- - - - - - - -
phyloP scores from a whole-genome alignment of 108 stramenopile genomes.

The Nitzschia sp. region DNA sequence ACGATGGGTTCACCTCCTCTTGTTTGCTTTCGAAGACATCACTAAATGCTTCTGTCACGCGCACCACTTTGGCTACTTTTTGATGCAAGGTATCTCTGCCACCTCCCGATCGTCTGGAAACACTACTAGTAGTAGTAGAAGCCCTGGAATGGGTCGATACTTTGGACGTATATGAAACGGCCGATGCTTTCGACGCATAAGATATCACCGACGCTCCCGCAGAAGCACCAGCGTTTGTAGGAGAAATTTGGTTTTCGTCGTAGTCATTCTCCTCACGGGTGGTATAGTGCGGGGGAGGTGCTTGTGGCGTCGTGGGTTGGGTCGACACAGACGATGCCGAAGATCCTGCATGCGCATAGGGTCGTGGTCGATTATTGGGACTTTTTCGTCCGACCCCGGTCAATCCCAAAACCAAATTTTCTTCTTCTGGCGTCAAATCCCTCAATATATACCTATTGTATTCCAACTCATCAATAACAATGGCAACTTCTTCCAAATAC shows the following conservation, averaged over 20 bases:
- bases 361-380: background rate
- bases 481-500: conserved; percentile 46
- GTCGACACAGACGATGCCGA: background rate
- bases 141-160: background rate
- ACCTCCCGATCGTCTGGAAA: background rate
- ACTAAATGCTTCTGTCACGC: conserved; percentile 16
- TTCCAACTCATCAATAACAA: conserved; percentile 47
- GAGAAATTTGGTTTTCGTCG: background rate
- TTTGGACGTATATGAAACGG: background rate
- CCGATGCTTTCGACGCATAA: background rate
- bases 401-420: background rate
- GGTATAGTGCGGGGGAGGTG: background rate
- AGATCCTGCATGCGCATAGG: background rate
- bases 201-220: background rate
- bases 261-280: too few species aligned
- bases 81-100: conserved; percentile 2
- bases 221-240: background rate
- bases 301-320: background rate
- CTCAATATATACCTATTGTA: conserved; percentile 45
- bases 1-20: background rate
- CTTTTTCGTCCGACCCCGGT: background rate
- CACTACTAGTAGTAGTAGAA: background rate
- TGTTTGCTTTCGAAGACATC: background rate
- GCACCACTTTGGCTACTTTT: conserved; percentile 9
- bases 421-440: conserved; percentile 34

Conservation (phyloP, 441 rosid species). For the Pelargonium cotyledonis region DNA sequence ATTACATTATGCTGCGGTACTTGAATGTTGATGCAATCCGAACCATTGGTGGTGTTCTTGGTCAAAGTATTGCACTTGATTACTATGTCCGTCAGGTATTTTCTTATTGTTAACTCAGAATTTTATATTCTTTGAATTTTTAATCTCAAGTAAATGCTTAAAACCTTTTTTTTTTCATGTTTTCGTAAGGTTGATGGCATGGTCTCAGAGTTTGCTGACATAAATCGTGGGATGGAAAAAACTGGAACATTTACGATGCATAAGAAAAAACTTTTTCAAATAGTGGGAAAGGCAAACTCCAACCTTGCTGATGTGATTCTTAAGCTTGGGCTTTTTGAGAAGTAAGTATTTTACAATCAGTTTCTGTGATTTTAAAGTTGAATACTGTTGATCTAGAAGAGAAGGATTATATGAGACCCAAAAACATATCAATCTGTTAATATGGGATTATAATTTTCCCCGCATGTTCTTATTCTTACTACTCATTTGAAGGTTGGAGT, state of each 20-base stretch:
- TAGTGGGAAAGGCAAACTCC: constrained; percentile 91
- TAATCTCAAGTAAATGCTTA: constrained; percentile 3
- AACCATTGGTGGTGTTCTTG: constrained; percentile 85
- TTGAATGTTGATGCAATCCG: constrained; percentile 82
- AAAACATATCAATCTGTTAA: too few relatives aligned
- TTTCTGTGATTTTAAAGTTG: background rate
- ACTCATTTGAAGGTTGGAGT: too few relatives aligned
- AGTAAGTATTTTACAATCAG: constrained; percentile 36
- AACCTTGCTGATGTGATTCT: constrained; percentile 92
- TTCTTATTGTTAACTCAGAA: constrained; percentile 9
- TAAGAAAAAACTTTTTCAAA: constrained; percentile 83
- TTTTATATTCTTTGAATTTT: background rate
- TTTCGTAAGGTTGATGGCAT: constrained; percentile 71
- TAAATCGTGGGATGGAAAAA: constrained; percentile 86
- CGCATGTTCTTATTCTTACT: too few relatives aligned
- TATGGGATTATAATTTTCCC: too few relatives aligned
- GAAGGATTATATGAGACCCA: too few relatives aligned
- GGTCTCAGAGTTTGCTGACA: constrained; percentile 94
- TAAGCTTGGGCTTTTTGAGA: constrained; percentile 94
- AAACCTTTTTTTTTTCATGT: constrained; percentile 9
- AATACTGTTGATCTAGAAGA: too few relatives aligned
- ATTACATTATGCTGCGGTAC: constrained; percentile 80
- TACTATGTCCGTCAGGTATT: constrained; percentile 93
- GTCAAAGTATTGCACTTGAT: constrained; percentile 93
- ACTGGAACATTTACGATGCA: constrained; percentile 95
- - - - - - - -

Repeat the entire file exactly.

phyloP scores from a whole-genome alignment of 108 stramenopile genomes.

The Nitzschia sp. region DNA sequence ACGATGGGTTCACCTCCTCTTGTTTGCTTTCGAAGACATCACTAAATGCTTCTGTCACGCGCACCACTTTGGCTACTTTTTGATGCAAGGTATCTCTGCCACCTCCCGATCGTCTGGAAACACTACTAGTAGTAGTAGAAGCCCTGGAATGGGTCGATACTTTGGACGTATATGAAACGGCCGATGCTTTCGACGCATAAGATATCACCGACGCTCCCGCAGAAGCACCAGCGTTTGTAGGAGAAATTTGGTTTTCGTCGTAGTCATTCTCCTCACGGGTGGTATAGTGCGGGGGAGGTGCTTGTGGCGTCGTGGGTTGGGTCGACACAGACGATGCCGAAGATCCTGCATGCGCATAGGGTCGTGGTCGATTATTGGGACTTTTTCGTCCGACCCCGGTCAATCCCAAAACCAAATTTTCTTCTTCTGGCGTCAAATCCCTCAATATATACCTATTGTATTCCAACTCATCAATAACAATGGCAACTTCTTCCAAATAC shows the following conservation, averaged over 20 bases:
- bases 361-380: background rate
- bases 481-500: conserved; percentile 46
- GTCGACACAGACGATGCCGA: background rate
- bases 141-160: background rate
- ACCTCCCGATCGTCTGGAAA: background rate
- ACTAAATGCTTCTGTCACGC: conserved; percentile 16
- TTCCAACTCATCAATAACAA: conserved; percentile 47
- GAGAAATTTGGTTTTCGTCG: background rate
- TTTGGACGTATATGAAACGG: background rate
- CCGATGCTTTCGACGCATAA: background rate
- bases 401-420: background rate
- GGTATAGTGCGGGGGAGGTG: background rate
- AGATCCTGCATGCGCATAGG: background rate
- bases 201-220: background rate
- bases 261-280: too few species aligned
- bases 81-100: conserved; percentile 2
- bases 221-240: background rate
- bases 301-320: background rate
- CTCAATATATACCTATTGTA: conserved; percentile 45
- bases 1-20: background rate
- CTTTTTCGTCCGACCCCGGT: background rate
- CACTACTAGTAGTAGTAGAA: background rate
- TGTTTGCTTTCGAAGACATC: background rate
- GCACCACTTTGGCTACTTTT: conserved; percentile 9
- bases 421-440: conserved; percentile 34

Conservation (phyloP, 441 rosid species). For the Pelargonium cotyledonis region DNA sequence ATTACATTATGCTGCGGTACTTGAATGTTGATGCAATCCGAACCATTGGTGGTGTTCTTGGTCAAAGTATTGCACTTGATTACTATGTCCGTCAGGTATTTTCTTATTGTTAACTCAGAATTTTATATTCTTTGAATTTTTAATCTCAAGTAAATGCTTAAAACCTTTTTTTTTTCATGTTTTCGTAAGGTTGATGGCATGGTCTCAGAGTTTGCTGACATAAATCGTGGGATGGAAAAAACTGGAACATTTACGATGCATAAGAAAAAACTTTTTCAAATAGTGGGAAAGGCAAACTCCAACCTTGCTGATGTGATTCTTAAGCTTGGGCTTTTTGAGAAGTAAGTATTTTACAATCAGTTTCTGTGATTTTAAAGTTGAATACTGTTGATCTAGAAGAGAAGGATTATATGAGACCCAAAAACATATCAATCTGTTAATATGGGATTATAATTTTCCCCGCATGTTCTTATTCTTACTACTCATTTGAAGGTTGGAGT, state of each 20-base stretch:
- TAGTGGGAAAGGCAAACTCC: constrained; percentile 91
- TAATCTCAAGTAAATGCTTA: constrained; percentile 3
- AACCATTGGTGGTGTTCTTG: constrained; percentile 85
- TTGAATGTTGATGCAATCCG: constrained; percentile 82
- AAAACATATCAATCTGTTAA: too few relatives aligned
- TTTCTGTGATTTTAAAGTTG: background rate
- ACTCATTTGAAGGTTGGAGT: too few relatives aligned
- AGTAAGTATTTTACAATCAG: constrained; percentile 36
- AACCTTGCTGATGTGATTCT: constrained; percentile 92
- TTCTTATTGTTAACTCAGAA: constrained; percentile 9
- TAAGAAAAAACTTTTTCAAA: constrained; percentile 83
- TTTTATATTCTTTGAATTTT: background rate
- TTTCGTAAGGTTGATGGCAT: constrained; percentile 71
- TAAATCGTGGGATGGAAAAA: constrained; percentile 86
- CGCATGTTCTTATTCTTACT: too few relatives aligned
- TATGGGATTATAATTTTCCC: too few relatives aligned
- GAAGGATTATATGAGACCCA: too few relatives aligned
- GGTCTCAGAGTTTGCTGACA: constrained; percentile 94
- TAAGCTTGGGCTTTTTGAGA: constrained; percentile 94
- AAACCTTTTTTTTTTCATGT: constrained; percentile 9
- AATACTGTTGATCTAGAAGA: too few relatives aligned
- ATTACATTATGCTGCGGTAC: constrained; percentile 80
- TACTATGTCCGTCAGGTATT: constrained; percentile 93
- GTCAAAGTATTGCACTTGAT: constrained; percentile 93
- ACTGGAACATTTACGATGCA: constrained; percentile 95